BADGP Reviews: Brain Age: Concentration Training


Brain Age: Concentration Training (Nintendo, Intelligent Systems)

Review: What if I can’t concentrate on my concentration training?

Alex Linna

March 25, 2013

There is a surprisingly large amount of content packed into Nintendo’s Brain Age: Concentration Training.  However, it could be due to the “bread crumb” nature of the unlock system that makes it feel this way.  I just completed my 31st day of training and I still have at least two more activities to unlock.  Concentration Training knows how to spread out its content.  First, by the unlock system described above. Second, by the player only being able to train on each activity once per day.  This might seem odd or like a rip-off that the game only allows limited access to the game’s content.  This is explained in one of Dr. Kawashima’s lectures that might appear when one boots up the game on a given day. That’s right, this game has lectures.  They focus on the science that when behind the development of this game, and I am going to stop referring to Brain Age: Concentration Training as a game at this point.  Anyone who has experienced a Brain Age “game” knows that it is more of a self-help product than an actual video game and Concentration Training is no different.


The game’s main premise is that modern personalized media devices erode one’s ability to concentrate.  This is combated by the devious devilish training that flexes one’s working memory.  It is difficult and suitably challenging. The first set of devilish training is called devilish calculations.  This exercise tests the working memory by offering two simple math problems and asking the player to remember them as a continuous flow of subsequent problems follow.  This is called 1-back; it is easy enough to remember one problem, but then comes 2-back, and 3-back. The difficulty ramps up exponentially and is incredibly challenging.  Most of the devilish training is in a similar vein to this; requiring complete concentration and focus.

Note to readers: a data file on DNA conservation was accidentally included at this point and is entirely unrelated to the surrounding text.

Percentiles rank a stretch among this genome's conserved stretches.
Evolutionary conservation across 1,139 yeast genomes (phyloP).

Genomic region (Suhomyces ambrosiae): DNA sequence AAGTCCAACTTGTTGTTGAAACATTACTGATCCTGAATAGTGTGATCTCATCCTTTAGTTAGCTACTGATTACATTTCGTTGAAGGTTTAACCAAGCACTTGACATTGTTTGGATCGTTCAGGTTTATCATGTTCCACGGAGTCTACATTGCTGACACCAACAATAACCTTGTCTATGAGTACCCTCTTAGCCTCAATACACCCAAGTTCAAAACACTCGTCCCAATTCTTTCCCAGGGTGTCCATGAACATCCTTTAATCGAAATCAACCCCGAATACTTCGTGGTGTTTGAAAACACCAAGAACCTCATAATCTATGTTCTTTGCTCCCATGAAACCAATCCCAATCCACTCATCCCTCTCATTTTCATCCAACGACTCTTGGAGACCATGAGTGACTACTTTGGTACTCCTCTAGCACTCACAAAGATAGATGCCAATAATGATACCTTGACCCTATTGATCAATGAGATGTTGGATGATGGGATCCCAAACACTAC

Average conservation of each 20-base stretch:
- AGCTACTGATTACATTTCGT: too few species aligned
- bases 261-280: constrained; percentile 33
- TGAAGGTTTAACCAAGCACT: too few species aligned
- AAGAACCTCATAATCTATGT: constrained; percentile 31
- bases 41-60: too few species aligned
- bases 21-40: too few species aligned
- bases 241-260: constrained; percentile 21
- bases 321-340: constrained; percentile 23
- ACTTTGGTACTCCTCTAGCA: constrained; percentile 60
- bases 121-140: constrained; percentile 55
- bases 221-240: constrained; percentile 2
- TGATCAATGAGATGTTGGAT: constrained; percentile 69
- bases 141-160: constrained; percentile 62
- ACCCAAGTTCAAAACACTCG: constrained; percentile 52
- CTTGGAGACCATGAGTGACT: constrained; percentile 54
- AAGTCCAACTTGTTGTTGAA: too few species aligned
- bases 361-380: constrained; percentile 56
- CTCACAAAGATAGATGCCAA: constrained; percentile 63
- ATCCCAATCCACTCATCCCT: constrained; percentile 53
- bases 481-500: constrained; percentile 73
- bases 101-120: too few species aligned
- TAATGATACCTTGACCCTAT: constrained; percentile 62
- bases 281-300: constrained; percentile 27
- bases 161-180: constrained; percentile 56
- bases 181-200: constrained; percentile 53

After completion of 31 days of training, I wish there was a motivation training game.  Sure I might be able to focus more effectively, but if I never start homework it becomes useless.  Even when attempting to work on a paper for class I still would struggle to focus despite the training.  The allure of the Internet and electronic devices is powerful and I am not convinced that Brain Age: Concentration Training assuages this.  One instance however when I was lacking motivation to write a paper, I reached for the 3DS and had a longer devilish training session than I had been doing and found that immediately after training I could focus much better.  I suppose, I could recommend this style of training immediately before the activity that requires focus. I had thought that the training would have fatigued my brain due to the intense concentration it demands, but after training my focus was heightened for a brief window.  In this instance, the software worked as intended.


Brain Age: Concentration Training has loads to offer besides the devilish training.  It includes concentration training which is similar to devilish training and also works the working memory.  Brain training makes a triumphant return in almost exact form as previous titles including 20x calculations and the like.  There is supplemental training that is very similar to brain training, and a relaxation mode that includes games like a match-3 puzzler.  Concentration Training adds some cool modes and activities that the previous titles in the Brain Age series, including a neat level-based game where the player shoots down math problems from a space ship.  The devilish training might have something to it, but I remain somewhat skeptical with little improvement in my personal concentration abilities.  That being said, I am not sure how one scores a self-help product like Brain Age: Concentration Training.  Grading it on how effective it is in its premise and goal seems to be fair.  I found the game only to be helpful only right after using it, so at least there was some sort of noticeable improvement, but otherwise I did not notice improvement in any form of focus and concentration.  Combining that with a large amount of content and some interesting new activities in the Brain Age family of products Brain Age: Concentration Training receives a 7 out of 10.

BADGP: 7 out of 10

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